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Health Groups Really Don’t Like Cartoon Characters Advertising Sweets

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Peppa Pig’s sweets come under public health fire over sugar Peppa Pig/Entertainment One

Sweets that use cartoons for advertising ... Contain sugar!

A “coalition of health groups” has criticised various sweets for both containing sugar and using popular cartoon characters to advertise that sugar more effectively. Action on Sugar, Action on Salt and the Children’s Food Campaign surveyed over 500 products deemed to be “child-friendly” and found that “over half” (51 percent) did not meet recently introduced health requirements for advertising on Transport for London, nor during children’s television programmes. There is already regulation in place to cover the latter, so these products are not being advertised during children’s television programmes regardless.

Examples singled out are illuminating. Peppa Pig Candy Bites were criticised for containing 99 percent sugar. Mini chocolate bars branded with Paw Patrol characters provide 38 percent of a four-to-six year-old child’s daily sugar intake per bar. A Dr Moo Magic Sipper — a sugared strawberry milkshake straw — contains 94 grams of sugar per 100 grams of product, but the actual product weighs 6 grams. Bazooka Candy Brands International — the manufacturer for Peppa Pig confectionary — has not commented.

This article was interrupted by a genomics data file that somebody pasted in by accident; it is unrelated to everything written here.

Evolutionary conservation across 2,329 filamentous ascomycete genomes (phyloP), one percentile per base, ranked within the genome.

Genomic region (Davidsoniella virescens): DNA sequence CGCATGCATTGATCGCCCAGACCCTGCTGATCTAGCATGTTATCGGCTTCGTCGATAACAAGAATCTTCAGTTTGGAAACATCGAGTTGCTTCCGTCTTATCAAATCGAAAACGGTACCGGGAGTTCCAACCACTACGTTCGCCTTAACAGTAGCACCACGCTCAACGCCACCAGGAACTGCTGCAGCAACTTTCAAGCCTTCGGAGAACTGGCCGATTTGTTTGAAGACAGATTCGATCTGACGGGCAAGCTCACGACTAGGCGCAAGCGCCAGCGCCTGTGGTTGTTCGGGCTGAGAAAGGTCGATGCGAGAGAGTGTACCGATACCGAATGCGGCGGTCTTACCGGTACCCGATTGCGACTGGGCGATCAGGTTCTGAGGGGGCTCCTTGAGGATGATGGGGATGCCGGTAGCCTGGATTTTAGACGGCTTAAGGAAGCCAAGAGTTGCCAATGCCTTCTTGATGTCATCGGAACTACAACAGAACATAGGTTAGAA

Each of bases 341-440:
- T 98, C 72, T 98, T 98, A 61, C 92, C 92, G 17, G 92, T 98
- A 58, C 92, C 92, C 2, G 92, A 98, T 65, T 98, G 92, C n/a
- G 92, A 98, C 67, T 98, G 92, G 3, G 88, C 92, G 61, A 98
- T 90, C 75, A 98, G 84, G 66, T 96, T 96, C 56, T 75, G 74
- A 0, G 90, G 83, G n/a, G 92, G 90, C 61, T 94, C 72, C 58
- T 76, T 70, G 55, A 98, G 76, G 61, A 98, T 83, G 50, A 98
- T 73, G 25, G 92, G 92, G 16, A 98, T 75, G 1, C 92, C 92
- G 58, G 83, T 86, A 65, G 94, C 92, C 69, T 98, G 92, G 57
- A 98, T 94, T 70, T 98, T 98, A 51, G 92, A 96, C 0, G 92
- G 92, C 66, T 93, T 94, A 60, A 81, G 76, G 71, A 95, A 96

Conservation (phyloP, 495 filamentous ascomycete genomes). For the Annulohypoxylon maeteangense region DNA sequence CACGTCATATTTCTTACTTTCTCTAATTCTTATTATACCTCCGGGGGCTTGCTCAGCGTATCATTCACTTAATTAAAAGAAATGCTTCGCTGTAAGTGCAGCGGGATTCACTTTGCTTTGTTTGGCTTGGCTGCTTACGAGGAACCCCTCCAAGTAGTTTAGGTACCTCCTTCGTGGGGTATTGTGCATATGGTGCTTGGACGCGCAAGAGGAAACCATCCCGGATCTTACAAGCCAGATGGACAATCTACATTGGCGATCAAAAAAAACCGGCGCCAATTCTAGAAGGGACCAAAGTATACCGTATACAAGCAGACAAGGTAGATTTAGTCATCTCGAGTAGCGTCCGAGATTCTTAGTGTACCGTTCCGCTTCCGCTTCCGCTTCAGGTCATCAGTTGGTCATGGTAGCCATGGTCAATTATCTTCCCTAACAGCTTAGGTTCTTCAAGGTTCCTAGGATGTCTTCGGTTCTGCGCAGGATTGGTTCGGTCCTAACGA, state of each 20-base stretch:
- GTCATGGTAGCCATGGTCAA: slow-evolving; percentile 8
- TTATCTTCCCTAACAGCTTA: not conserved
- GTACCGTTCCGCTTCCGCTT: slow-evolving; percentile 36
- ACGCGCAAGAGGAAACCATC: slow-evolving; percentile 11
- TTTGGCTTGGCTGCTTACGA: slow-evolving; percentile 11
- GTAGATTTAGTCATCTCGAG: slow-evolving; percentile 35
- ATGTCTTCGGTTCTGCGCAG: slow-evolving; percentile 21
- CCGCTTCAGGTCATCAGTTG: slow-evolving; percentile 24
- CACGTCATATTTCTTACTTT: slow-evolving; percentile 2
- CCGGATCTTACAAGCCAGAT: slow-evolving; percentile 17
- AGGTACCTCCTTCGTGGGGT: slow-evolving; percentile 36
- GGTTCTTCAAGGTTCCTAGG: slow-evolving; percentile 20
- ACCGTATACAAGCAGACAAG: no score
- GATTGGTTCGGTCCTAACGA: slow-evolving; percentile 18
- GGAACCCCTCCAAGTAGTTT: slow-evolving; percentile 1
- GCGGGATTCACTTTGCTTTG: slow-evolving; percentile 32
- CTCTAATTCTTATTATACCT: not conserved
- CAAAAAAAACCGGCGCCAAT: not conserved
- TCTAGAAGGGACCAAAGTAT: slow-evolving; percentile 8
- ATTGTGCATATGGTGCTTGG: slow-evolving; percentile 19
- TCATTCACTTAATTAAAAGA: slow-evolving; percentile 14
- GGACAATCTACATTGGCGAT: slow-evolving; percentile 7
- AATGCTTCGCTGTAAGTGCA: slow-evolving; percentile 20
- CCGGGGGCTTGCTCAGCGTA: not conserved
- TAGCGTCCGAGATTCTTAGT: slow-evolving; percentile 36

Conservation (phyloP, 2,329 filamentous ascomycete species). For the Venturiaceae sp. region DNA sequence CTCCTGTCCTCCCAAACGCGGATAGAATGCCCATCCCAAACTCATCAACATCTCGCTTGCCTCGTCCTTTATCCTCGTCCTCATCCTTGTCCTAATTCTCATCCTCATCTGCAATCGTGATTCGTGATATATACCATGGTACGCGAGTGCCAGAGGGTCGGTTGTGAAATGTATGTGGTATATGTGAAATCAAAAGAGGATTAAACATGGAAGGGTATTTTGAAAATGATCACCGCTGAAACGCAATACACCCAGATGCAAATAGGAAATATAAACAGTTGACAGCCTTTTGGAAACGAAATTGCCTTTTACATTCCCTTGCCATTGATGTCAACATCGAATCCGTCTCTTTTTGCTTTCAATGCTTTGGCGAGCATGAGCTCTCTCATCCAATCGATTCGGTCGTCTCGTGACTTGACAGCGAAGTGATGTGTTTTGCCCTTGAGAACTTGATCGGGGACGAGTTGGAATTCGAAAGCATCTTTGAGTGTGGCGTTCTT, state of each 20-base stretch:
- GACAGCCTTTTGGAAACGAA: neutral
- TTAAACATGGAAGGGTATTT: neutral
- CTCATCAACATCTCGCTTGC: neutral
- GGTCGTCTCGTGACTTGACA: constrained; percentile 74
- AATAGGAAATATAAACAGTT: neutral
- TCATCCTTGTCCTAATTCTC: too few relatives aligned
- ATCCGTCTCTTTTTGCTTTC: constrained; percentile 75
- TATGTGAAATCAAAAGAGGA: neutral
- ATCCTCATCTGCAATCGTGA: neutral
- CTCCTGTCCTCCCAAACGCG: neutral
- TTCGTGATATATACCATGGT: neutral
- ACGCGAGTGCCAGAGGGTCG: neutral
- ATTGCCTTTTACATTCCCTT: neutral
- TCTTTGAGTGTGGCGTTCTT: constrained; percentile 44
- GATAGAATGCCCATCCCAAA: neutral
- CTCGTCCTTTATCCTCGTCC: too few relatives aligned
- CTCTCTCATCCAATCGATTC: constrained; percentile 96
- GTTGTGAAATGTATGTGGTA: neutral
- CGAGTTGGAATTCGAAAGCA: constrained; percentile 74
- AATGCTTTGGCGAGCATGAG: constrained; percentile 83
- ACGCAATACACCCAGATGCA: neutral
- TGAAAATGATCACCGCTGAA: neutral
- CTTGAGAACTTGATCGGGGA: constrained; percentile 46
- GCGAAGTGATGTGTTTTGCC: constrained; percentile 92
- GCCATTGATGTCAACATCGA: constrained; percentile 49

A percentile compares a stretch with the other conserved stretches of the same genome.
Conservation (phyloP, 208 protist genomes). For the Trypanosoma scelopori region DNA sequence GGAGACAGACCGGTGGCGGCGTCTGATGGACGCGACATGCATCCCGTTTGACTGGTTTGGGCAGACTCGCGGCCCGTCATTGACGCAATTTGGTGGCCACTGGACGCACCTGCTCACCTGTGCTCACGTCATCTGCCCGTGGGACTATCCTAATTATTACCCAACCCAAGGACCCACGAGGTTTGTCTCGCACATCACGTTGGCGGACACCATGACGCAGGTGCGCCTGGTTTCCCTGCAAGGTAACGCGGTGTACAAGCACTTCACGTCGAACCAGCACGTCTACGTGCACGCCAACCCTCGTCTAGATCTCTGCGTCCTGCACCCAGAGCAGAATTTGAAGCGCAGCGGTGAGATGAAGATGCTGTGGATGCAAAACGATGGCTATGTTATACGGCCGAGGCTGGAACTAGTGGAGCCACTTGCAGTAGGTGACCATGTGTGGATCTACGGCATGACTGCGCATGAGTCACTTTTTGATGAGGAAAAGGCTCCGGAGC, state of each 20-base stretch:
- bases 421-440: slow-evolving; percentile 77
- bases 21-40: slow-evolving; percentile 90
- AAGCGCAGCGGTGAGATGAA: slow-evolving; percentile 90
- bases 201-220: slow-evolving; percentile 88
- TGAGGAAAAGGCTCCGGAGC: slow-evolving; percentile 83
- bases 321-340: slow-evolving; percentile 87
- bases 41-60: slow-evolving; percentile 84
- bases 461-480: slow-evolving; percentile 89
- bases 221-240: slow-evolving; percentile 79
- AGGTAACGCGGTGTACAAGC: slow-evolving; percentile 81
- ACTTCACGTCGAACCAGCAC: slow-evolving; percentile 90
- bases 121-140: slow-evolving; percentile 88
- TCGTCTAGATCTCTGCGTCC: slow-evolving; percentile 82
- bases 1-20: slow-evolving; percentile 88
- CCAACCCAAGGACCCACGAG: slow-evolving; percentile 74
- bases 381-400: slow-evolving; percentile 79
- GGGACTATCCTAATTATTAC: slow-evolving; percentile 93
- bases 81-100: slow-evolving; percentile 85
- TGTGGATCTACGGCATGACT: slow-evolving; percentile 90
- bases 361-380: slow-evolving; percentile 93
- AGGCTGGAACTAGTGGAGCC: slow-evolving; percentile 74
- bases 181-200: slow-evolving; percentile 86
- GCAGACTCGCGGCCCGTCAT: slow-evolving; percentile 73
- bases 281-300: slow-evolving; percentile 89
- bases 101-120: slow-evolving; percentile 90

Dr Kather Hashem, a nutritionist and campaign lead at Action on Sugar, said: “It’s shocking that companies are exploiting the health of our children by using cartoon characters on their high-sugar food and drink products, particularly on chocolates and sweets, which are already hard to resist for children. Do we really need to entice children to want these products more and pester their parents to buy them?”

There clearly needs to be a redress of balance in terms of the kinds of products advertised with popular characters; companies’ use of those characters is unabashedly cynical. Hashem’s comments also bring up the actual link between advertising and consumption. As much as children can pester parents who are in a financial position to make a choice between Nickelodeon-approved candy and, say, a piece of fruit, this survey contains no information on its cited Bad Products’ actual market share, and the data backing up parental concerns over engrossed children comes from a 140 person online survey with no breakdown for income brackets. [Guardian]

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